On my second day in Bicol, I headed out to the direction of Legazpi City with no particular destination in mind. My first stop was the Cagsawa Ruins in Daraga. I took out my camera and it wouldn’t turn on. Then I noticed it’s lighter.. **facepalm** Yep, I forgot to take the battery off the charger. I’m too lazy to go back and get it so I proceeded to Legazpi to buy new ones (non-rechargeable).
Since, I am already near Embarcadero, I thought I’ll have a few laps at their Go-Kart since I had so much fun the last time. When I got there, I saw cars parked on the site. I first thought it has been moved somewhere else to make the course longer and more exciting. For a second, I felt excited. But that quickly turned to dismay when I was informed that it is no longer operational. I didn’t bother to ask why because I won’t be satisfied with any explanation anyway. I went to The Boulevard to cool my head.
With the camera now working, I decided to head back to Cagsawa to snap a few shots. While I was filtering my way through the traffic in Daraga, I remembered an article I read about the Bicol International Airport (also called Southern Luzon International Airport) under construction. I wanted to check it’s status.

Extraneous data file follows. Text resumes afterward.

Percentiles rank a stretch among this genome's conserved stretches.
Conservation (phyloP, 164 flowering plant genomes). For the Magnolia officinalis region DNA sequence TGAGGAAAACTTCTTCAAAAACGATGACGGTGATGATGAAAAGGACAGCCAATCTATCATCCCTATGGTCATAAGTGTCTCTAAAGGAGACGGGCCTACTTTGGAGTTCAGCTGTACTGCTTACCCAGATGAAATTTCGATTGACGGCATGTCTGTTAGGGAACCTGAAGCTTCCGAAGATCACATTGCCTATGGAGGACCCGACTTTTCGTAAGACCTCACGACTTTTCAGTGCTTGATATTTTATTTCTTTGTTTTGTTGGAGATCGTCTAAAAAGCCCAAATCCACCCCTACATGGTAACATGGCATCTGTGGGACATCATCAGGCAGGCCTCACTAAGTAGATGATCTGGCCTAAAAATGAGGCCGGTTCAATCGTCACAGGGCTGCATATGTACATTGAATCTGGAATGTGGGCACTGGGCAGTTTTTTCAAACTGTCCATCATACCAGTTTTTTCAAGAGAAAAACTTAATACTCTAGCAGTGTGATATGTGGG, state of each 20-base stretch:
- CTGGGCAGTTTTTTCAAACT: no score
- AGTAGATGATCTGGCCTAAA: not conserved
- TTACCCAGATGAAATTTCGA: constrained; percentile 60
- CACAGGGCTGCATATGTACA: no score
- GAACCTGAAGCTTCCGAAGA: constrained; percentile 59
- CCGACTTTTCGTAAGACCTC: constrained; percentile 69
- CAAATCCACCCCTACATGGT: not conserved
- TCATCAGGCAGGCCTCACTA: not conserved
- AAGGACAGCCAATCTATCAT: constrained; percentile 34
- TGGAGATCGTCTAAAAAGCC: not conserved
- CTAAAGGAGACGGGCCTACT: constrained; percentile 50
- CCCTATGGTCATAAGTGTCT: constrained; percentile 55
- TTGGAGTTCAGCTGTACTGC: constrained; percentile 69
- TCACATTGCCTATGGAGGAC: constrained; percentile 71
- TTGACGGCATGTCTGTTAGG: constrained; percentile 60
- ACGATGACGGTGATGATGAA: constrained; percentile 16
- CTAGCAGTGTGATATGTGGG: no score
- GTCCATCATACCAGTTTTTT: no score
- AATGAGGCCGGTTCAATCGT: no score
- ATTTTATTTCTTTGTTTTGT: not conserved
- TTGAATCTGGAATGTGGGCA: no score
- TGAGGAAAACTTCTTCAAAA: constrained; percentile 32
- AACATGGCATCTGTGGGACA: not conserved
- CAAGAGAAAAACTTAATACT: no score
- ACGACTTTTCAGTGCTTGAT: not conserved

From Shell Gas Station Daraga, I made my way to Penafrancia and after 3.4 kms, I (mistakenly) took a right turn going to Comun, Camalig (blue highlight). What I didn’t know was that the Airport Road is stilll 2 kilometers away(red highlight).
Oblivious to this mistake, I proceeded down the winding barangay roads of Dinororan, Dela Paz and Gapo. Then I noticed a patch of barren land in the middle of the ricefields. A local confirmed that it is the airport. I found a backdoor route near Gapo Elementary School.
Quite satisfied that I found the airport, I retraced my tracks. However, instead of going back to Daraga, I got interested with the kilometer post showing Camalig is only 12 kms away. I’ve never been to this part of Camalig and there’s no use going back to Penafrancia, so I continued to make my way to Brgy. Cotmon. What’s waiting to be (re-)explored a few kilometers down the road? Read it in Part 2 as I continue to tour Albay.